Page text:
## Science and Exponential Growth

This Interesting Thought came when I was thinking about the research I did this past summer. I was working on the problem of automatically finding sentence boundaries in a string of text. The big issue was that in a string of hundreds of sentences, there are on the order of 2^100 ways to place the sentence boundaries — only one of which is correct!! In other words, placing boundaries exhibits exponential complexity.

Our solution to this problem was to take high-probability boundaries as given. Such placements might be incorrect, but usually they aren’t and we were willing to sacrifice this little bit of precision. Because then, we only had to consider multiple possibilities for the boundaries in-between these high-probability boundaries. In mathematical terms, if we split the text into 10 high-probability segments of approximately 10 sentences each, the number of possibilities is only 10 times 2^10: about 10,000 possibilities, easy for a computer to consider. This is FAR, FAR smaller than the original 2^100, which is so big it is essentially impossible to comprehend. 2^100 is approximately the number of words that would be produced if every human being who EVER lived produced an entirely new academic research library every SECOND of their life.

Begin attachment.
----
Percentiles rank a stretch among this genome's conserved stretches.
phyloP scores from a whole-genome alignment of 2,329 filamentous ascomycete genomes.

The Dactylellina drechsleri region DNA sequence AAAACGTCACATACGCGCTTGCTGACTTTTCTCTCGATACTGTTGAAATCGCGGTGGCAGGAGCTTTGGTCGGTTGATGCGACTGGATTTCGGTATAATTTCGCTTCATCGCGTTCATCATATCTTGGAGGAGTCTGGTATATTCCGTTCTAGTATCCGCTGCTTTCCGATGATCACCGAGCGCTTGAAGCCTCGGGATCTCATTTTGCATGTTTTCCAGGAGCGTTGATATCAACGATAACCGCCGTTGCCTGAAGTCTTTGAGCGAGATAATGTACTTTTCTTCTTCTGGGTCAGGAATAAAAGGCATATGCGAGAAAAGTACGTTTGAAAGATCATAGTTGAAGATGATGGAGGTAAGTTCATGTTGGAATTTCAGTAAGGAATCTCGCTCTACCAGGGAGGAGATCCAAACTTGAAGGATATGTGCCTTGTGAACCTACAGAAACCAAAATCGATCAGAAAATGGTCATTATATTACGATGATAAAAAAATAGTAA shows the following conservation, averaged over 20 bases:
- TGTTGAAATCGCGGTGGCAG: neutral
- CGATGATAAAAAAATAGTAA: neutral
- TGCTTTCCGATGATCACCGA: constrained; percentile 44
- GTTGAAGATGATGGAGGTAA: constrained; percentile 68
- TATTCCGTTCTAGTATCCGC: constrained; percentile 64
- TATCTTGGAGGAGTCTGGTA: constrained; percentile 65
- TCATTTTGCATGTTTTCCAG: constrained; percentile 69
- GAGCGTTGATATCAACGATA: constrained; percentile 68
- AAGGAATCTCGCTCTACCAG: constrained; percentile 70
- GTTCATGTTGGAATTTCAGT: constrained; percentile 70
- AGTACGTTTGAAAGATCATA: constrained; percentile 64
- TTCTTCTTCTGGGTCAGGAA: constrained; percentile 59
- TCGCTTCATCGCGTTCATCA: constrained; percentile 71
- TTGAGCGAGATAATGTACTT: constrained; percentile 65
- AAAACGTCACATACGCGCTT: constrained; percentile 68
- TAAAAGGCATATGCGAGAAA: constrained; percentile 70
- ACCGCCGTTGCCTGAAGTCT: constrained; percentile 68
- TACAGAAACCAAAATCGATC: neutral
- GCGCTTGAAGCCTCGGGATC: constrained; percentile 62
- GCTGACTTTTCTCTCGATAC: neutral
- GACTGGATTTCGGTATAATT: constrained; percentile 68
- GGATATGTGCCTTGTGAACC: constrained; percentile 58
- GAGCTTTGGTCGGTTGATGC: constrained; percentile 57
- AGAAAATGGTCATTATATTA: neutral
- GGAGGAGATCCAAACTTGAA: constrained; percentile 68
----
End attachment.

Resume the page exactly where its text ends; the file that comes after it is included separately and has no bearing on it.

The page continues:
But the point is, it occurred to me that all of science might be framed as a process of isolating a few variables from the vast network of interconnected variables that form the world. It is impossible to analyze more than a few variables at a time because if you assume that most variables affect most others, the number of “effects” (links between variables) exhibits exponential growth (combinations).

From this viewpoint you could say that if you want to make progress in science, you need to find a way to break down the problem you are solving into component parts with few enough interactions. If such small, useful units are found, you can then use them to build back up to the full size of the problem — where building back up has nice linear growth. This makes it possible to actually make progress. You just can’t get anywhere with 2^100 possibilities. Start writing those research libraries…